Here is a rough estimate of what our moving in costs were. While most of this was in pounds, we used a US debit card to pay for most of it, so I left it in $$ for your ease (see my post on the 1£/2$ exchange rate). (Our bank is E*Trade, and it has no foreign currency charges. Many charge another 2.5%-3.0% for foreign currency.)

Plane tickets – $2,200. We found Aer Lingus ( to be very reasonable for 1-way tickets, since they charge you about 1/2 price for 1-way rather than the same. You’ll have to book a flight to Dublin and then from Dublin to Newcastle [note: Aer Lingus only seems to run the Dublin-NCL route during certain time of the year, so you may end up having to go to Edinburgh or London instead].

Visa applications: $640

B&B – $750. St. John’s for a week while we were looking/waiting to move into a house.

Car rental – $900. Minivan for about a week to get settled in, plus petrol (~$8/gallon).

Ikea – $800. Household items (dishes, a few bookshelves, etc.)

Argos/B&Q/Curry’s – $350. TV, lamps, dvd player, etc.

Eating out until settled – $560 Assumes: $10/person/meal, 4 ppl, 1 week, B&B for breakfast and that you make some sandwiches sometimes, otherwise it’d be more. This is Subway, KFC, etc. (so more if nicer food).

Setting up bank account – $4000 deposit

1st months rent + deposit: $2500

Miscellaneous things: $2000+

That gets you to about $15,000+.

I think we spent even more than that, but we didn’t split out all of it. What that means is that you need an ATM card that doesn’t charge fees, so you can draw out about £400-£500 a day to get all the deposit (£3500) and other stuff done.

While it was more expensive, we highly recommend coming at least 2 weeks before term so you can settle in. We did 2 months and it was great. It especially allowed our kids to get settled before the busyness began.

It’s obviously cheaper if you just move into Ustinov (or other college housing) b/c no B&B charges and eating out is reduced some.

10 Responses to “Costs for moving to the UK”

  1. Ben,

    When you moved to the UK and shipped over your books and belongings, where were they sent if you did not have an address when you first arrived?


  2. Ben Says:

    We pre-boxed everything and left them with my parents. They shipped them as soon as we had an address. When you ship stuff make sure you that you mark on the customs forms that you are moving personal belongings and it doesn’t hurt to have filled out form c3 so VAT doesn’t get charged. See the link here:

  3. Daniel Says:


    Thanks for info! My wife raised three more small questions that I would like to ask. One, if we take our reading lamps over with us, will the UK sell light bulbs that we can us for our US lamps? Two, if we take our coffee pot, blow dryer, microwave, etc… will they blow up with even with a converter. I just do not want to hurt any of our appliances. Third, what is the cost of internet in the UK? Who would you recommend as a provider?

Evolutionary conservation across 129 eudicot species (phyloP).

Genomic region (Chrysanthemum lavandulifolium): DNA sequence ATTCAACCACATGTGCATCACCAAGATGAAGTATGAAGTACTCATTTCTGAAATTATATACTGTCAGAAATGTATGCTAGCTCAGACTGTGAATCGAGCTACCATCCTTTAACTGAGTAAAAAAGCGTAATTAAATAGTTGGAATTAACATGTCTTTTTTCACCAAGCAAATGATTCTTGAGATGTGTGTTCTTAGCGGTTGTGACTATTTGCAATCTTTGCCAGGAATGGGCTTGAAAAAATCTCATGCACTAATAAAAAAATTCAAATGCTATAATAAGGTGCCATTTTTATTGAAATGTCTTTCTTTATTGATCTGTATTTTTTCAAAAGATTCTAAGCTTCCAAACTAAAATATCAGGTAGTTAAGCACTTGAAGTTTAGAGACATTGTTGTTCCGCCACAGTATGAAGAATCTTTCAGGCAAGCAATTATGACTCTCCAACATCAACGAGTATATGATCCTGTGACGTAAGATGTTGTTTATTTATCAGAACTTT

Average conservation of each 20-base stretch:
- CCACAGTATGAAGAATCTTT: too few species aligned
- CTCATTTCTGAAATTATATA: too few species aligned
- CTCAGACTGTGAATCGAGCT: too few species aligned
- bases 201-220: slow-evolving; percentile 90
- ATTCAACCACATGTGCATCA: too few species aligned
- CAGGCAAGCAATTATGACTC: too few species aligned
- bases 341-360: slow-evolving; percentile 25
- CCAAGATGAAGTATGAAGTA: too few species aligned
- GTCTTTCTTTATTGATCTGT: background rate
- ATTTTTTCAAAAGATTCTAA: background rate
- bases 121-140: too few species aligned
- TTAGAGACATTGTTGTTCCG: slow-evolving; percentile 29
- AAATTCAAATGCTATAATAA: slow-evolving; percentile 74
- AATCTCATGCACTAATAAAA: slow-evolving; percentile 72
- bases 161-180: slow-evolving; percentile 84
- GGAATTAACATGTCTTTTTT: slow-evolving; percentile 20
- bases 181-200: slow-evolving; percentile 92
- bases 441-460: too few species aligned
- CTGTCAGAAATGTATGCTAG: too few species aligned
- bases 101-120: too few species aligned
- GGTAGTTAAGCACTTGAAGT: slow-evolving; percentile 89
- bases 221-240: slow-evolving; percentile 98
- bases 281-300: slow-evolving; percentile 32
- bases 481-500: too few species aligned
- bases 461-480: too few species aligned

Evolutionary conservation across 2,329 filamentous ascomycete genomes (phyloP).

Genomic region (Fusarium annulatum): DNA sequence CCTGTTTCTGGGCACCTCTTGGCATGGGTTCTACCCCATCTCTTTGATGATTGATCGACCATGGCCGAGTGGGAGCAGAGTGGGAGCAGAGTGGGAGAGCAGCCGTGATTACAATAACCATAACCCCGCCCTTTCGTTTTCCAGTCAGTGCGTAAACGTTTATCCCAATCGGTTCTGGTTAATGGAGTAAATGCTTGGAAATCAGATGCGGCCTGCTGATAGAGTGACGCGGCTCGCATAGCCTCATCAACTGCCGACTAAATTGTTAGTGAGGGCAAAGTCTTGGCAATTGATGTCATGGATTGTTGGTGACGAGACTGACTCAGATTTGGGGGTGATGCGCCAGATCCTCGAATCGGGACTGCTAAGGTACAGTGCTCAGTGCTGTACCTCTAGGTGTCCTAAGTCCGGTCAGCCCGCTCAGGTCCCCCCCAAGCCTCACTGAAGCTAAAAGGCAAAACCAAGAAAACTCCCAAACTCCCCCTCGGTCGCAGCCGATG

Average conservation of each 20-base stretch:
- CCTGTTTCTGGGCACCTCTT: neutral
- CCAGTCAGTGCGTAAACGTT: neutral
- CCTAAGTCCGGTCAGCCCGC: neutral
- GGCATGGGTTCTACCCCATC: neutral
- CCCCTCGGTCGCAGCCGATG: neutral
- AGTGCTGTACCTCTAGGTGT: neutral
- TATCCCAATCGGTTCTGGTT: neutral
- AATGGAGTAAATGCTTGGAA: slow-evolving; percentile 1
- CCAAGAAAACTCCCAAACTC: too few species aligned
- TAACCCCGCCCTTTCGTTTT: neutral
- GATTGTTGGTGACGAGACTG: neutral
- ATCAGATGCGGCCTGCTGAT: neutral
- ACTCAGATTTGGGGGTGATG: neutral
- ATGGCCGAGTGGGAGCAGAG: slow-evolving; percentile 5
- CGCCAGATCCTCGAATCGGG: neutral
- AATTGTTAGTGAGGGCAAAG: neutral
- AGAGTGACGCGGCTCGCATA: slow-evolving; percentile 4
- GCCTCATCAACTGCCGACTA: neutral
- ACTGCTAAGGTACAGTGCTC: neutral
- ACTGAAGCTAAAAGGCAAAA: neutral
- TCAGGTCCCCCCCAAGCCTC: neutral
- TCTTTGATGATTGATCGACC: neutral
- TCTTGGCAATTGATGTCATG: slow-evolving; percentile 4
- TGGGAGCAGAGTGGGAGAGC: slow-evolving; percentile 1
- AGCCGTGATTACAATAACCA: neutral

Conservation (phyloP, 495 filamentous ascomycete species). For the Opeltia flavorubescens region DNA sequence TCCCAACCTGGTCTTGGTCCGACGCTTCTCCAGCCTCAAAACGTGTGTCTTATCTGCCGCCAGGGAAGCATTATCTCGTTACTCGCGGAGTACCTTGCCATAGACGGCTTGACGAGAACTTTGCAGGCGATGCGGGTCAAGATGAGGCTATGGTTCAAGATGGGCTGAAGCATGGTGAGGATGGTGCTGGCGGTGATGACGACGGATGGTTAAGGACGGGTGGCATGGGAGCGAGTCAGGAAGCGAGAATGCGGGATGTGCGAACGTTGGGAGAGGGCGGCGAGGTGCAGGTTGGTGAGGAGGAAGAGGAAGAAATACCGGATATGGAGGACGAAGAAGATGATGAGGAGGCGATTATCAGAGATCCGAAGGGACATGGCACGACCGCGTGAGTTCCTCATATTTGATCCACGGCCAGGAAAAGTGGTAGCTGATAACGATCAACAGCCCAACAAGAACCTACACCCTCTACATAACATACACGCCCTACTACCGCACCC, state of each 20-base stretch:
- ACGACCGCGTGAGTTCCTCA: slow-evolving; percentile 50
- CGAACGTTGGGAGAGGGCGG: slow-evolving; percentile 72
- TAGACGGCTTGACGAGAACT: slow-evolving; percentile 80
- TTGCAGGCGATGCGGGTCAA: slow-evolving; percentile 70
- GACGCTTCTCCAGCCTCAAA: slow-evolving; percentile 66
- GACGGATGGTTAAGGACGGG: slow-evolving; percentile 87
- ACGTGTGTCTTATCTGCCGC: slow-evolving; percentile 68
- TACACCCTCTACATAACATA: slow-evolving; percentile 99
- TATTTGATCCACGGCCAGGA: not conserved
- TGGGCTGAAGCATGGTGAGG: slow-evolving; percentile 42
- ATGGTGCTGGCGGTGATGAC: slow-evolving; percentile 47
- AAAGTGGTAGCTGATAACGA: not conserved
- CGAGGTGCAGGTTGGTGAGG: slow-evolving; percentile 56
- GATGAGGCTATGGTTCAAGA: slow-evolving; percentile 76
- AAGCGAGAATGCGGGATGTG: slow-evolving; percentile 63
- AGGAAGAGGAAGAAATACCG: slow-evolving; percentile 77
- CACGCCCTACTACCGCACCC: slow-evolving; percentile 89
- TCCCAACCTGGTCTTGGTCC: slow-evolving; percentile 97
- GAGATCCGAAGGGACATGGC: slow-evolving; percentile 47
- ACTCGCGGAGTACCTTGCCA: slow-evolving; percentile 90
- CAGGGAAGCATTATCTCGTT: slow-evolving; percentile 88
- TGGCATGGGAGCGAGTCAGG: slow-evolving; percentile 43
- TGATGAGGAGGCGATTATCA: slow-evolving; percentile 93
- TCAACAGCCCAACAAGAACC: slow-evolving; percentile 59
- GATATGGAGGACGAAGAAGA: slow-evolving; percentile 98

4. Ben Says:

    Daniel, Glad to answer whatever I can.

    Lamps–You can get US (screw-in) style bulbs here, though the UK most often uses a ‘bayonet’ style.
    Appliances–I’m not sure others’ success, but nothing that we brought that needs a converter has worked correctly, even with a ‘smart’ converter that supposedly can handle different wattages. Here’s a general post on this issue:
    Internet–We use BT and it’s about £20/month. See here on DSL:

    Hope that helps,

  5. Jeff Swartz Says:

    Did you have any issues going through Dublin? I’ve read horror stories where an immigration wasn’t handled correctly and it added a whole lot of work to get the visa done correctly.

    We’re looking to come over in April and Aer Lingus is offering great prices for one way.

  6. Ben Says:

    When we came through Dublin, we went right through without any trouble. A few months later when I was returning to England from a conference when I was routed through London, they queried me on why I went through Dublin since my visa wasn’t ‘validated’ [i.e., stamped by an immigration officer], by going that route. (People can get into the England that way without a visa.) I told them I found the cheapest tickets with that route and didn’t see why it would be an issue. I wasn’t trying to skirt the system since my student visa was clearly valid when I entered the country. They agreed, stamped it then, and sent me on my way. My wife and kids left England and came back about 1.5 years later and got no questions at all.

    The visa was already worked out, when we entered the country so I don’t see how it could cause problems for that. I think as long as you have a valid visa at the time of entry it doesn’t matter how you get there.

  7. Matt Crawford Says:

    FYI, as of early summer 2009, Aer Lingus apparently no longer has flights from Dublin to Newcastle. But you can still book a flight for that leg of the trip with Ryan Air, and the total is still by far the cheapest way to go.

    1. Ben Says:

      Aer Lingus is weird about those flights. I’m not sure when they start up, but in late Spring of the past 2 years they quit flying between Dublin and Newcastle. Maybe when summer traffic to holiday destinations need more planes they shift away from Dub-Ncl, but who knows. The only issue with Ryan Air is time of the day. Dublin’s airport is not good for long layovers, but when you need to save a buck the 5 hr lay over we had was doable.

  8. Grace Hollis Says:

    i don’t know how i’m going to do this…i just want to help some one! but i don’t know how to get the money…

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